Christopher Tompkins Chenery was born on September 16, 1886, the son of James Hollis Chenery, a merchant, and Ida Burnley Taylor Chenery. His five siblings included William Ludlow Chenery, who edited Collier’s Weekly from 1925 to 1943, and the writer Blanche Chenery Perrin. Born in Richmond, he grew up in Ashland. When he was not working odd jobs to augment the family’s limited finances, he rode horses belonging to a cousin, Bernard Doswell, at a Hanover County farm a few miles away. Chenery was educated in local public schools and attended Randolph-Macon College from 1902 to 1903, when he surrendered his place to a brother, who in return gave Chenery his job surveying for a railroad in. The brothers sent part of their salaries to their family to pay for an indoor bathroom and other improvements to their Ashland residence. Chenery entered Washington and Lee University in 1907 and graduated with a BS in engineering in 1909. During his final year he taught engineering to undergraduate students.
From 1909 to 1914 Chenery was an engineer in Alaska (where he surveyed the interior for potential rail routes), Oregon, and Washington. He worked for the U.S. Commission on Industrial Relations from 1914 to 1915 and then became an executive engineer with a Chicago firm. On January 18, 1917, he married Helen Clementina Bates, of Forest Grove, Oregon, a graduate of Smith College who died in November 1967. Their two daughters and one son included Hollis Burnley Chenery, an economist who was vice president for development at the World Bank from 1970 to 1983.
Stationed at the officers’ training camp at Camp A. A. Humphreys (later Fort Belvoir), Virginia, during World War I (1914–1918), Chenery taught riding to cavalrymen. From 1919 to 1920 he worked in Washington, D.C., where he conducted a study of the organization of the federal government’s engineering and construction work. He returned to the Chicago engineering firm in 1920 and then worked as an independent engineer in New York City from 1923 to 1926.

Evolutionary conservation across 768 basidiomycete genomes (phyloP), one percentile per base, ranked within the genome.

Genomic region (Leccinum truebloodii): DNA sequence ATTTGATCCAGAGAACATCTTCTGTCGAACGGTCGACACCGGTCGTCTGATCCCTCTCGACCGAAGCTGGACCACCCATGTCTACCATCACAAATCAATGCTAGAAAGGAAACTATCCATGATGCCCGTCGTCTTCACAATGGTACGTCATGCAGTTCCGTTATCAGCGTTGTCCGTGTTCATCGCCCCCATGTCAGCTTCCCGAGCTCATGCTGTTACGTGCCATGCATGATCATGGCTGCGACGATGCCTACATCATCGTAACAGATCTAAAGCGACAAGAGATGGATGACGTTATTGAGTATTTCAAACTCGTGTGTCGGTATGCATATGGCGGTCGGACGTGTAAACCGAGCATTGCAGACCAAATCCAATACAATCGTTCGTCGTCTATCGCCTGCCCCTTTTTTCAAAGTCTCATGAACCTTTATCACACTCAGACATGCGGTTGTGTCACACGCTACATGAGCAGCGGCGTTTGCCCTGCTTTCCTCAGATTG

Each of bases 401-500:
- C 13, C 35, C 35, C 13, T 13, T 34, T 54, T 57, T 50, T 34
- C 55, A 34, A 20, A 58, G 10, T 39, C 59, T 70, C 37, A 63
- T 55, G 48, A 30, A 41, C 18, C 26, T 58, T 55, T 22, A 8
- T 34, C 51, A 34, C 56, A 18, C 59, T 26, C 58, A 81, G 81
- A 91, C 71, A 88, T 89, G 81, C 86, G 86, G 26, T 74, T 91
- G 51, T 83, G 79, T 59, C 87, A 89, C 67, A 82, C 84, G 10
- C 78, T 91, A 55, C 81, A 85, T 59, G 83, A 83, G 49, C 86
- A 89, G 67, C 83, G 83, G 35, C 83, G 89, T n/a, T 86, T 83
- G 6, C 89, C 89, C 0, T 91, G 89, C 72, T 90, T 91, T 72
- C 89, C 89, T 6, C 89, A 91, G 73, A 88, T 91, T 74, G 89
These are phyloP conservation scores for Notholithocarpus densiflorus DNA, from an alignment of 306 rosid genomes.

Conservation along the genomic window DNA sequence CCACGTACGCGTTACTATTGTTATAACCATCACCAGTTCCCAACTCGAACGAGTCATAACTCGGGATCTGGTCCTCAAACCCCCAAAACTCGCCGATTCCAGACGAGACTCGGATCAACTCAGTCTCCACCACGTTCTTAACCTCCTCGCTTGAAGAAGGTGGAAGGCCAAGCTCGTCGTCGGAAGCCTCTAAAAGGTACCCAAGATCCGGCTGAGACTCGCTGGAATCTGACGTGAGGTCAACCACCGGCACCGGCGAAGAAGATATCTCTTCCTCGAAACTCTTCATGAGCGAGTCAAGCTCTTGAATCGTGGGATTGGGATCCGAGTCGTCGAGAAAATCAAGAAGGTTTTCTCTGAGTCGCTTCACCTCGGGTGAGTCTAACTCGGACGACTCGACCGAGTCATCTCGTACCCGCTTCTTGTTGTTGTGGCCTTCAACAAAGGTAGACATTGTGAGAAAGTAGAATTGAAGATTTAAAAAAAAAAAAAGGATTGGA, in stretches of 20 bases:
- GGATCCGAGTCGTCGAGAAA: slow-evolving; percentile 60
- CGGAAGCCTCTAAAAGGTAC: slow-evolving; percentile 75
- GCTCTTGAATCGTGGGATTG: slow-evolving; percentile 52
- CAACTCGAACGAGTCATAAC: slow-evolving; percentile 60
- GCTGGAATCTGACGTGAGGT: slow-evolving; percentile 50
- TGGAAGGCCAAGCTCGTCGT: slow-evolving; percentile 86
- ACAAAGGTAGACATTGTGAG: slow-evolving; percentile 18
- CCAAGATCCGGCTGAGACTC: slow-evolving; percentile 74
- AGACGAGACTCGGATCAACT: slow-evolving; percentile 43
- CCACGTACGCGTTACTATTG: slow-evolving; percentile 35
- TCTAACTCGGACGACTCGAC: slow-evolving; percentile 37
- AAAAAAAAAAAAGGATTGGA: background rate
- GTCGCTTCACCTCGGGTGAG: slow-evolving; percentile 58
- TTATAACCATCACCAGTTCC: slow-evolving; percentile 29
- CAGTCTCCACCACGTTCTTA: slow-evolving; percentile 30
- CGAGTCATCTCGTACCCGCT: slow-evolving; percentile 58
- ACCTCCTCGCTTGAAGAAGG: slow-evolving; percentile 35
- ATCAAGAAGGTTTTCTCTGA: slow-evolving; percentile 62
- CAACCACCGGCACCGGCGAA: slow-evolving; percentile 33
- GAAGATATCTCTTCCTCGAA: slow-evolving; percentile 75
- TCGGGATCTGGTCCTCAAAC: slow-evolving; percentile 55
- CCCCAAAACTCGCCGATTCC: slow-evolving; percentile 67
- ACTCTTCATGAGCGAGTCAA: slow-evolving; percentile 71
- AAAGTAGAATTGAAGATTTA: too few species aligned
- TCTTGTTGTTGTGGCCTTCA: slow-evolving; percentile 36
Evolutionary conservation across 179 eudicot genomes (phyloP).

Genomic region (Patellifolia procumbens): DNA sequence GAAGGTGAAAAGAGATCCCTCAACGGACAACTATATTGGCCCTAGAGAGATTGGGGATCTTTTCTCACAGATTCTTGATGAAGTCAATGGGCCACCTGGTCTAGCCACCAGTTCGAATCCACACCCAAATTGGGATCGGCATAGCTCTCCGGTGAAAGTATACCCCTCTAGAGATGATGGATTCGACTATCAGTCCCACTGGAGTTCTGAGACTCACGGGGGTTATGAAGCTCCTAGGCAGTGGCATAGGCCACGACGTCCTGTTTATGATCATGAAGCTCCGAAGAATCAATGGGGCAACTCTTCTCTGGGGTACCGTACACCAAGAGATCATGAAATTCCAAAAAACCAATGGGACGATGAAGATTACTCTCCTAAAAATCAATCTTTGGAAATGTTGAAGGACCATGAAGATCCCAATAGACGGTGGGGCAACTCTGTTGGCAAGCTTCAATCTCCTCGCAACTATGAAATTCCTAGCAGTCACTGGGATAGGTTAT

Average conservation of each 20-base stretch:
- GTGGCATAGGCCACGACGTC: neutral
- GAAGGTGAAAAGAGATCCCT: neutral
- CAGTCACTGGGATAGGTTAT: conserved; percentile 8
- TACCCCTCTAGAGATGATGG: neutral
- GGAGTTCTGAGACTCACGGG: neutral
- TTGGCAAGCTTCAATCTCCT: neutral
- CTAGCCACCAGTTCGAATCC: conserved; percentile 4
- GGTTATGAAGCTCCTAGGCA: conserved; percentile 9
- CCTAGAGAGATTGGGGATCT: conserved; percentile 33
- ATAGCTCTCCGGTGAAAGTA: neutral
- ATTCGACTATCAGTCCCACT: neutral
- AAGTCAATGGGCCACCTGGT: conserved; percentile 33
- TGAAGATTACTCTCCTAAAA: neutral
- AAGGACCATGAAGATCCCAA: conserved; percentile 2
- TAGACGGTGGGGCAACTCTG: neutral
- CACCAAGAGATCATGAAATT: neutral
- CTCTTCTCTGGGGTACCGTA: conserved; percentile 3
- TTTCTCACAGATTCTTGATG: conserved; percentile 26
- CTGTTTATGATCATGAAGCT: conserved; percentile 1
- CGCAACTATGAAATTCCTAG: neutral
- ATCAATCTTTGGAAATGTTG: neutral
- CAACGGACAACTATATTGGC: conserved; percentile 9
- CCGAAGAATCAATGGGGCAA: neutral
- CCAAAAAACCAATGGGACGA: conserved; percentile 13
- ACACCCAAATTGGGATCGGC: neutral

In June 1926 in New York City, Chenery founded the Federal Water Service Corporation (after 1941 the Federal Water and Gas Corporation) and served as president and chairman of the board until 1948. The holding company, incorporated in Delaware, originally comprised water companies from several states, including Alabama, California, New York, Pennsylvania, and West Virginia, but later specialized in gas interests. After Chenery and other directors purchased preferred stock on the open market in order to retain control of the company during a reorganization, the Securities and Exchange Commission refused to approve the reorganization plan and argued that the principals should not have been acquiring stock during the negotiations. The case of Securities and Exchange Commission v. Chenery Corporation was twice argued before the U.S. Supreme Court and ultimately decided in 1947 in favor of the SEC.